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I am in a marriage where I am content to a point but unhappy mostly. We also get along well for the most part but there is no true and complete happiness on my side. I'm sure he cannot be extremely happy either. We both know that the intimacy has died long ago. We are like brother and sister. There is also resentment on both sides (although he won't admit it) that can eat away at a relationship.
Why do I stay? Not sure if we are staying together but right now, it's so hard to leave when I know we care about each other still and yes, the guilt. As far as the kids, they can see and feel the disconnect and distance. I would rather them see a completely healthy relationship.
Also the pain is intense on both sides when we are apart and memories get triggered and there are SO many memories when you've been with someone for 23 years.
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Old 24th August 2011, 3:48 PM   #5
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Originally Posted by Lexygirl View Post
I am in a marriage where I am content to a point but unhappy mostly. We also get along well for the most part but there is no true and complete happiness on my side. I'm sure he cannot be extremely happy either. We both know that the intimacy has died long ago. We are like brother and sister. There is also resentment on both sides (although he won't admit it) that can eat away at a relationship.
Why do I stay? Not sure if we are staying together but right now, it's so hard to leave when I know we care about each other still and yes, the guilt. As far as the kids, they can see and feel the disconnect and distance. I would rather them see a completely healthy relationship.
Also the pain is intense on both sides when we are apart and memories get triggered and there are SO many memories when you've been with someone for 23 years.
OK - I don't know you or your relationship and trust me when I say that this question is not meant to be disrespectful but when you took vows did you really mean for better or for worse? Is being "unhappy" enough to break it - isn't content just enough?

I'm just wondering because I understand people change between the time they take vows and 25 years down the road but isn't that what you're signing up with when it comes to marriage? That no matter what - unless your life is being put in danger that you stick around?
Don't marriage vows pretty much mean that even if you're not very happy you're supposed to stick thru it?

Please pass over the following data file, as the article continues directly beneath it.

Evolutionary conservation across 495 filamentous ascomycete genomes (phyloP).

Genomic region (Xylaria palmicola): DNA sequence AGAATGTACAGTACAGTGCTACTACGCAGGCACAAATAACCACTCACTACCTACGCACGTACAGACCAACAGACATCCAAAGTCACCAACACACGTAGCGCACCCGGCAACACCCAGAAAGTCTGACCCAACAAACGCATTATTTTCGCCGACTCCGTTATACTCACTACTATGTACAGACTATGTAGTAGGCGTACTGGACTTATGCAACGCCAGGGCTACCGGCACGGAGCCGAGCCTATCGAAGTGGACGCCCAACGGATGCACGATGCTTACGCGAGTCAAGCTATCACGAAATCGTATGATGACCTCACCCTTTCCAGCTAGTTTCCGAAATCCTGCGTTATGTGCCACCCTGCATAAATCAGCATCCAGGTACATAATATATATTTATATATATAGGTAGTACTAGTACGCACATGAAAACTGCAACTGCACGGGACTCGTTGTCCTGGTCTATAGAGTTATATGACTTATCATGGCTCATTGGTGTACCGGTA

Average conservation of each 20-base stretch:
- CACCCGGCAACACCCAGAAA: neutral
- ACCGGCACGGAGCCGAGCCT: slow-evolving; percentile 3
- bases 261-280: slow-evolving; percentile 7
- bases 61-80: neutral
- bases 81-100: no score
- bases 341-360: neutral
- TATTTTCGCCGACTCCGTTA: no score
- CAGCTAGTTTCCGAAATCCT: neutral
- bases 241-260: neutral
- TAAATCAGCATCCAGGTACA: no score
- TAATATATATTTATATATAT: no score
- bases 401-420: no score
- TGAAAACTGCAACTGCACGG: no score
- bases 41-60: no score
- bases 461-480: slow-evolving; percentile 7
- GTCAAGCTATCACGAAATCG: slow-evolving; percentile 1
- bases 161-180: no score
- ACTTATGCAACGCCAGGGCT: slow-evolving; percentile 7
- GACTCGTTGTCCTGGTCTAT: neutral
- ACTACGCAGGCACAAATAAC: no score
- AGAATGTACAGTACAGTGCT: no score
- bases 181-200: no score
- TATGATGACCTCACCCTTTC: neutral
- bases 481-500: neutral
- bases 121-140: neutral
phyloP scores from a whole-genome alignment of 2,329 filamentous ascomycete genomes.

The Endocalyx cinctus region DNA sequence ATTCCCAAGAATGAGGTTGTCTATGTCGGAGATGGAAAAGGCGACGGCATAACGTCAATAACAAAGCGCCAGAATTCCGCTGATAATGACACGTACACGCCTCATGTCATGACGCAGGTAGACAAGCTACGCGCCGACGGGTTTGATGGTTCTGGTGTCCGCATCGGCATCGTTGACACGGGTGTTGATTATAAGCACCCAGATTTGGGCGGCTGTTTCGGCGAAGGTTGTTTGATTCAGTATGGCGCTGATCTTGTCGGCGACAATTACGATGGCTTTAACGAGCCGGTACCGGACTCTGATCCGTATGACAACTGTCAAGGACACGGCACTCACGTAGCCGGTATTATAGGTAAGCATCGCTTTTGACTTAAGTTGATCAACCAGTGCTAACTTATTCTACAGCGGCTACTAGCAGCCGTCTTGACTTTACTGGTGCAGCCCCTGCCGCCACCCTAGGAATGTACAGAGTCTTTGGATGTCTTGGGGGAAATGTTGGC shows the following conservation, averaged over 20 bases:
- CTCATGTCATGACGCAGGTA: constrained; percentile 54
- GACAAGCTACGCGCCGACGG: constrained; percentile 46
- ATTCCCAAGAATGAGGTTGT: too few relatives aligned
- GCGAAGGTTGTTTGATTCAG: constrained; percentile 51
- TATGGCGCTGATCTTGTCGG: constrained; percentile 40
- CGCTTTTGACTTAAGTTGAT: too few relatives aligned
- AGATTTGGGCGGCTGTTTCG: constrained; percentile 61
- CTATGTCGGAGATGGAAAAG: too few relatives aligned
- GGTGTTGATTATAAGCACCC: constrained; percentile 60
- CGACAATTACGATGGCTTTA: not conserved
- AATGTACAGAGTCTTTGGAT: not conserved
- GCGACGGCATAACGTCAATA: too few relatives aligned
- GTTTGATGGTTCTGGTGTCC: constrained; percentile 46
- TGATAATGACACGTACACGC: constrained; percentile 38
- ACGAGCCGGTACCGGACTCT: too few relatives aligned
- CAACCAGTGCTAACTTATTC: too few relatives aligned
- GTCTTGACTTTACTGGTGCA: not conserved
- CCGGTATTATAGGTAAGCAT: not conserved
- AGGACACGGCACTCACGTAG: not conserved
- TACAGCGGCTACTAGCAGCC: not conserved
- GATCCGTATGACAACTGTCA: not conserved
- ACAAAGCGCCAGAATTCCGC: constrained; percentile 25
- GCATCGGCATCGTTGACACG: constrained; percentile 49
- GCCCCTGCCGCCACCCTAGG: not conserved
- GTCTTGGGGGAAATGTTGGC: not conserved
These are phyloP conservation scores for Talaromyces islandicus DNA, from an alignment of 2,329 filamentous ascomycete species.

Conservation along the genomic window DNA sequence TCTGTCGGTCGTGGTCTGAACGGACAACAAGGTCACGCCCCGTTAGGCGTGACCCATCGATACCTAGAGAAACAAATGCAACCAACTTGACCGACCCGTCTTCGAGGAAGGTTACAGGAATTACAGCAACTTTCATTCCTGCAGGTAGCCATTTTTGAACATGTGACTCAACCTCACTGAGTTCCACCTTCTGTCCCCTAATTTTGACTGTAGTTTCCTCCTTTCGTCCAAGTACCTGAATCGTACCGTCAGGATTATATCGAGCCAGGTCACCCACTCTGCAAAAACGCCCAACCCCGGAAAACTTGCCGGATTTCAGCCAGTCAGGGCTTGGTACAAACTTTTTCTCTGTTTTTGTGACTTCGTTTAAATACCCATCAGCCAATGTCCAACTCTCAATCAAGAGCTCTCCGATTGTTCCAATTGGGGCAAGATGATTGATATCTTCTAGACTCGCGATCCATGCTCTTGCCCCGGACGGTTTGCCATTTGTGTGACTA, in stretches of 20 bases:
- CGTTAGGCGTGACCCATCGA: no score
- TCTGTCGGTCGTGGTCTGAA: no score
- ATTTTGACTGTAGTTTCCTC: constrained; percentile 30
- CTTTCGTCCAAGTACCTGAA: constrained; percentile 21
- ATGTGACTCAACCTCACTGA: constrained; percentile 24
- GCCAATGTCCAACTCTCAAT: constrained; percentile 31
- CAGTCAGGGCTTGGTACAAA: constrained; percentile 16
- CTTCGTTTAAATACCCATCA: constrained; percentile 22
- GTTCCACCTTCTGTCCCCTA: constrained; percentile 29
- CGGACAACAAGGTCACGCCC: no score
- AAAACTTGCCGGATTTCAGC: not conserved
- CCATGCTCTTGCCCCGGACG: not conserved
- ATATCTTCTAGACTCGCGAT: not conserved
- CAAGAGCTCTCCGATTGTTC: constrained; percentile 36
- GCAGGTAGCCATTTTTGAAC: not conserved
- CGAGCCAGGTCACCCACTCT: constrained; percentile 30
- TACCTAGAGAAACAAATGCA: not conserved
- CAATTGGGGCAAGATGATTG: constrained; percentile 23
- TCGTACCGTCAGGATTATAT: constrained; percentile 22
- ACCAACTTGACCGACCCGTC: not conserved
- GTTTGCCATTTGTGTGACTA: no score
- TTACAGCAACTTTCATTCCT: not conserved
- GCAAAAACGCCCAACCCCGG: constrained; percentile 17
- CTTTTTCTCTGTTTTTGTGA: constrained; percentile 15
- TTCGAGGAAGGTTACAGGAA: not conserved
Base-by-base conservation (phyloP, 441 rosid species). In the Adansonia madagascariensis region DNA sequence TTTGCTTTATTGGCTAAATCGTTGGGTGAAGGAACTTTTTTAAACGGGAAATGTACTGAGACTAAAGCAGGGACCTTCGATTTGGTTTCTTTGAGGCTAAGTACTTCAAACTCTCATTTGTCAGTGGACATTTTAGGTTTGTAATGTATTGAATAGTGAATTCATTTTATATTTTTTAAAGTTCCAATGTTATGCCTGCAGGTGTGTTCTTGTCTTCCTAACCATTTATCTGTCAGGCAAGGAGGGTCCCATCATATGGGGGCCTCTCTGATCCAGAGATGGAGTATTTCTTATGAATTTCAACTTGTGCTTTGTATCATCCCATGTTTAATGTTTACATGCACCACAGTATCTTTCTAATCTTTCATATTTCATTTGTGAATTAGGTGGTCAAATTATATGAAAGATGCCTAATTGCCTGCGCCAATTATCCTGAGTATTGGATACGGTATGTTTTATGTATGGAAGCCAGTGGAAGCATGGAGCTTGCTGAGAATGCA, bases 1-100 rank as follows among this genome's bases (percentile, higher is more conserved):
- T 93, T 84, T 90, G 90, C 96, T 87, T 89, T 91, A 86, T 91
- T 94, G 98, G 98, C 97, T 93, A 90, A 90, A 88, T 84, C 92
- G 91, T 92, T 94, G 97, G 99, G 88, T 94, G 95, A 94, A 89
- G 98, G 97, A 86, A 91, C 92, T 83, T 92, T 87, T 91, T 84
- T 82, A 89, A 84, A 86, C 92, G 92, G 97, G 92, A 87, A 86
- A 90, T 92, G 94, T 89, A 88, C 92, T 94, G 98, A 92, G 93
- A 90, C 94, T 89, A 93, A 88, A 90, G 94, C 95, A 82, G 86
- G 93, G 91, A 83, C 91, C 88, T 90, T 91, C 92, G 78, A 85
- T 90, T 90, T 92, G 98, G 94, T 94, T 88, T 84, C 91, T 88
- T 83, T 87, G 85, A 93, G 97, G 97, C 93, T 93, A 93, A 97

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Old 24th August 2011, 4:39 PM   #6
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Currently I am unhappy, but hopefully it's something that we can work on.

Beyond that, I take my vows seriously, and it would take something very serious to make me leave. I don't think being unhappy is a valid reason to leave someone, particularly if you have children. Even then it would be complicated, due to $$, socially, etc. Lately I've been wondering if I need to rethink this attitude, because my spouse really wants children, while I currently have many reservations about having them. Am wondering if that's fair to him.
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Old 24th August 2011, 5:02 PM   #7
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OK - I don't know you or your relationship and trust me when I say that this question is not meant to be disrespectful but when you took vows did you really mean for better or for worse? Is being "unhappy" enough to break it - isn't content just enough?

I'm just wondering because I understand people change between the time they take vows and 25 years down the road but isn't that what you're signing up with when it comes to marriage? That no matter what - unless your life is being put in danger that you stick around?
Don't marriage vows pretty much mean that even if you're not very happy you're supposed to stick thru it?
I think when the "worse" lasts many years you start considering your options... marriage is a two-way street and definitely doesn't advocate masochism...
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Old 24th August 2011, 9:31 PM   #8